February 14, 2024 Blog

Washington Post (opinion): Turning the Dial on AM Radio

By John Bozzella

AM radio in cars isn’t a both-sides issue. Some in Congress want to require analog AM radio in all new vehicles. That’s unprecedented. And unnecessary. (Congress, don’t touch that AM radio dial; February 8, 2024)

Consumers have access to a lot of (superior) options while driving: digital AM and FM, internet-based radio, streaming and satellite radio. By the way, there’s finite real estate in dashboards to house these newer technologies.

In electric vehicles, the analog AM radio issue is especially acute. The high-voltage electrical systems generate interference that distorts AM signals and makes already fuzzy AM basically inaudible. Techniques to reduce interference mess with battery range (by adding weight) and would cost an estimated $3.8 billion through 2030. That used to be called an unfunded mandate.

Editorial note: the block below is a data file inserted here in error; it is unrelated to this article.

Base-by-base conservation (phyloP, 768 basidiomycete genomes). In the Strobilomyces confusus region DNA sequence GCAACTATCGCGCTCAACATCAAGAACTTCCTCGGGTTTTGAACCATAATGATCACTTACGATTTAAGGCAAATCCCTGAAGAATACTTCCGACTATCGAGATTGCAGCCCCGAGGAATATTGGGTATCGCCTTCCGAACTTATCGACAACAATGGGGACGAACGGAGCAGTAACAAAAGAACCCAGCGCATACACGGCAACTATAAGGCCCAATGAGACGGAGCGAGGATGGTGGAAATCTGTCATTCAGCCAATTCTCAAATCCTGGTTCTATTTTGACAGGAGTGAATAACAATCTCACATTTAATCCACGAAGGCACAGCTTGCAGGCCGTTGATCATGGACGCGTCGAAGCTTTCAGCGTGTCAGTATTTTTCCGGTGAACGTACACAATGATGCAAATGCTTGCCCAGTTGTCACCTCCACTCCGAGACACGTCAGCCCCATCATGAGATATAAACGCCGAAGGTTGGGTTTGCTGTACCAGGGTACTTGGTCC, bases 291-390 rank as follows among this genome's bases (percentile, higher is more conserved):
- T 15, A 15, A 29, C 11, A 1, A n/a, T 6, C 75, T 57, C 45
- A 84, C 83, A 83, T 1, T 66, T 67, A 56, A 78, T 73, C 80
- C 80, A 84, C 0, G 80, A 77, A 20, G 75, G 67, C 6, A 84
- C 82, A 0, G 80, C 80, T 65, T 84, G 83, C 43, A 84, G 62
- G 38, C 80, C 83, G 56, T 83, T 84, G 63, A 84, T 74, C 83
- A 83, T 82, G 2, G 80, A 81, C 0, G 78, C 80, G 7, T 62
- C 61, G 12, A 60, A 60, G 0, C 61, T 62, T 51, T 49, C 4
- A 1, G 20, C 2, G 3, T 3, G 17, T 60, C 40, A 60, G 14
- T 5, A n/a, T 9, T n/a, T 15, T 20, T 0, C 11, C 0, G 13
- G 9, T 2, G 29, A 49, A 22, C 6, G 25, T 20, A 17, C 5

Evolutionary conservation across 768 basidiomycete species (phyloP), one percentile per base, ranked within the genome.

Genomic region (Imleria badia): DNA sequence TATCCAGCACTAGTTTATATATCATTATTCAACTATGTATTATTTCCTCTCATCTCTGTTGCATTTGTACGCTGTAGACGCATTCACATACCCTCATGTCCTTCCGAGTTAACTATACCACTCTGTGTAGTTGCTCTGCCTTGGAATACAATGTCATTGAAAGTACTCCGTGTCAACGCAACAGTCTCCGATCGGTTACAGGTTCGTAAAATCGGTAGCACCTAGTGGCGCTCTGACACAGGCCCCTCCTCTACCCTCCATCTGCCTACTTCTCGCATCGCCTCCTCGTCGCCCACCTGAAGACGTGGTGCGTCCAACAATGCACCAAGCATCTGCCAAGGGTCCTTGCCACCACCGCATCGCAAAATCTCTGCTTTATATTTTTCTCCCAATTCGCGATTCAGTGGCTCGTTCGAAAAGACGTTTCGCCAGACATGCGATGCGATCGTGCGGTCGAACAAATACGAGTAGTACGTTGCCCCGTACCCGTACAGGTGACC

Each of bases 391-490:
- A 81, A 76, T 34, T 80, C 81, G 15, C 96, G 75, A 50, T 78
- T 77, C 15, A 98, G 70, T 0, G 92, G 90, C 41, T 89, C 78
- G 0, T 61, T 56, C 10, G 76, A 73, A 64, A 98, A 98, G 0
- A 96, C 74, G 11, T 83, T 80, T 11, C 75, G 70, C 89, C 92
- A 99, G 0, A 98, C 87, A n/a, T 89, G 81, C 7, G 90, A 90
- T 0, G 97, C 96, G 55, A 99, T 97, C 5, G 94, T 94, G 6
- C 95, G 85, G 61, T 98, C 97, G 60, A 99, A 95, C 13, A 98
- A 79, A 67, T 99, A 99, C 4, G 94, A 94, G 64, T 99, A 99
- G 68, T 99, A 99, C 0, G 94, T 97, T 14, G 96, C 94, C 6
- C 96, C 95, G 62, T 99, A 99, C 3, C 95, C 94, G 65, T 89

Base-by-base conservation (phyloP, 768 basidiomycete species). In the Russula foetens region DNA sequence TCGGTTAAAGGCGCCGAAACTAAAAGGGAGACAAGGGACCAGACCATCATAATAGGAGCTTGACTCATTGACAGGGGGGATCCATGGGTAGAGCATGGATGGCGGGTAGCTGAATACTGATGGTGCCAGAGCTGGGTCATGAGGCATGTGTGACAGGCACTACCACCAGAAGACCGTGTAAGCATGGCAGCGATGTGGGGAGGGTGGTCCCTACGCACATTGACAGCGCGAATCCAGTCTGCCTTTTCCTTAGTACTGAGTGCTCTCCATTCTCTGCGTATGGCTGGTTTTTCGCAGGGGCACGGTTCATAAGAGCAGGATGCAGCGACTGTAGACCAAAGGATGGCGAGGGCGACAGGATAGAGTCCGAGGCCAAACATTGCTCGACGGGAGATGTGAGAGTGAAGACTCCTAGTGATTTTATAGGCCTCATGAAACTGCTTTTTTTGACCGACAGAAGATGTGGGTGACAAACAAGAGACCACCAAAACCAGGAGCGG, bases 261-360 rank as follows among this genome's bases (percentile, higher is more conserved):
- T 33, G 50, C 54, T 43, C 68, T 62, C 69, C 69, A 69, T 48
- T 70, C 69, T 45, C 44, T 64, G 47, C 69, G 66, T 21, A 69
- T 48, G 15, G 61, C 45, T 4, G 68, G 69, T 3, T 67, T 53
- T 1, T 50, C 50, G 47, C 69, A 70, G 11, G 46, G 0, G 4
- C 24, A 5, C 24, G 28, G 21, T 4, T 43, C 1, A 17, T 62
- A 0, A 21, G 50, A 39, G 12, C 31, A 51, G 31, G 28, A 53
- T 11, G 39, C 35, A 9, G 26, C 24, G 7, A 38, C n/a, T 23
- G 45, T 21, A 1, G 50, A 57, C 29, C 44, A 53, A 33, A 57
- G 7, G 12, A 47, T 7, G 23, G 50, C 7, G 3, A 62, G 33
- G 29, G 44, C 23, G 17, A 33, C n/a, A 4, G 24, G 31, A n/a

Safety? Air bags, brakes and seat belts are necessary for safety (and mandated). FEMA recently tested an emergency alert, and only 1 percent of adults heard it on AM.

I suppose Congress could pass not only a law requiring AM radio in every vehicle but also a law requiring every American to listen to it, too.

Otherwise (and on this we agree): “It isn’t Congress’s role to prop up the [radio] industry by forcing automakers to install a feature the market says isn’t worth the while.”

John Bozzella is president and CEO of Alliance for Automotive Innovation.

*Originally appeared in Washington Post (Turning the dial on AM radio; February 14, 2024)